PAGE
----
The suspect has been under surveillance for some time and was arrested by the security police in the capital on Thursday, Säpo said in a statement.
Säpo added that it was bound by confidentiality agreements and was not at liberty to divulge any further details about the case.
A public prosecutor has until lunchtime on Sunday to decide whether the suspect should be remanded in custody.
“These cases are difficult to detect and difficult to investigate. First of all, there’s never anybody who reports a crime,” prosecutor Tomas Lindstrand told news agency TT.
“The crime is predicated on the involvement of a foreign power and mostly, though not always, the people in charge are very good at what they do. They take every possible precaution and I think I’d go as far as to say that they are considerably more careful than many people involved in more traditional serious crime.”
The crime of ‘refugee espionage’ (flyktingspionage) is widespread in Sweden, according to Säpo, with a number of countries committing major resources to gathering information about dissidents who have fled their domestic borders for Sweden.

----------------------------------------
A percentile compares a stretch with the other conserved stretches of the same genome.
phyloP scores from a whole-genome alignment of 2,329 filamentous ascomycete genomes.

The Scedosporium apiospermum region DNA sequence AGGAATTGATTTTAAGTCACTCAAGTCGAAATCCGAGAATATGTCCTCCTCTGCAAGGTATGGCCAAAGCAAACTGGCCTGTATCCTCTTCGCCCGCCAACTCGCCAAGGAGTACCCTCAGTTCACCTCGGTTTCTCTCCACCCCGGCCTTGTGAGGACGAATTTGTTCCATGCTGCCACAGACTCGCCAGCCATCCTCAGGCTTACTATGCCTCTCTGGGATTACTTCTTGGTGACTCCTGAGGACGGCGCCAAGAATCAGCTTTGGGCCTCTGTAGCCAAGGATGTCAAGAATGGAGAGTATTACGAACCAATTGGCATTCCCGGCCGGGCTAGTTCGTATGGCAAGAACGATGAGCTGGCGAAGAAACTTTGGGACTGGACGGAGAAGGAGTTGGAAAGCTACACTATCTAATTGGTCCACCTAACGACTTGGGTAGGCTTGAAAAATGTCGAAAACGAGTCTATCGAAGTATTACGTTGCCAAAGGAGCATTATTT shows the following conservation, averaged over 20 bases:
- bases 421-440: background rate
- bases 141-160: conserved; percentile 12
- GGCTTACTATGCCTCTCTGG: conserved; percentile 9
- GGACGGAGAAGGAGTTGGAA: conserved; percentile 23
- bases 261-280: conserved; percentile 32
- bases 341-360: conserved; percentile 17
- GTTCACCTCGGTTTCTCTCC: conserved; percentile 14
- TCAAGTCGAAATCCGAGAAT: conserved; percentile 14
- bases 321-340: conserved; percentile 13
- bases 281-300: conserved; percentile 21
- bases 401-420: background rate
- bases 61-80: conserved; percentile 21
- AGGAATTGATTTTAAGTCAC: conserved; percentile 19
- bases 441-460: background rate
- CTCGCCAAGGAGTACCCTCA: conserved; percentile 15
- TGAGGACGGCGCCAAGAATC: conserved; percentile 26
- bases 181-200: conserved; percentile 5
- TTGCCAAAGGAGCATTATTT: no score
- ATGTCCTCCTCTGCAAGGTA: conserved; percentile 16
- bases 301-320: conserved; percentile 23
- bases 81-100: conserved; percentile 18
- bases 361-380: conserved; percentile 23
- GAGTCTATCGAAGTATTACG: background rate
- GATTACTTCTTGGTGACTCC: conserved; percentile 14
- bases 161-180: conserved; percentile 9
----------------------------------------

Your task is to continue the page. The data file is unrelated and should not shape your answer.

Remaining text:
The crime is considered serious and is viewed as a threat to Sweden’s national security.
In 2008, Säpo revealed that an intelligence officer stationed at an undisclosed embassy had been declared persona non grata and deported from Sweden after he was found to have spied on refugees and threatened them with torture and imprisonment if they refused to assist him with his covert operations.
Säpo said its investigations in the case had also led to the deportation of several intelligence agents who had cooperated with the undercover officer.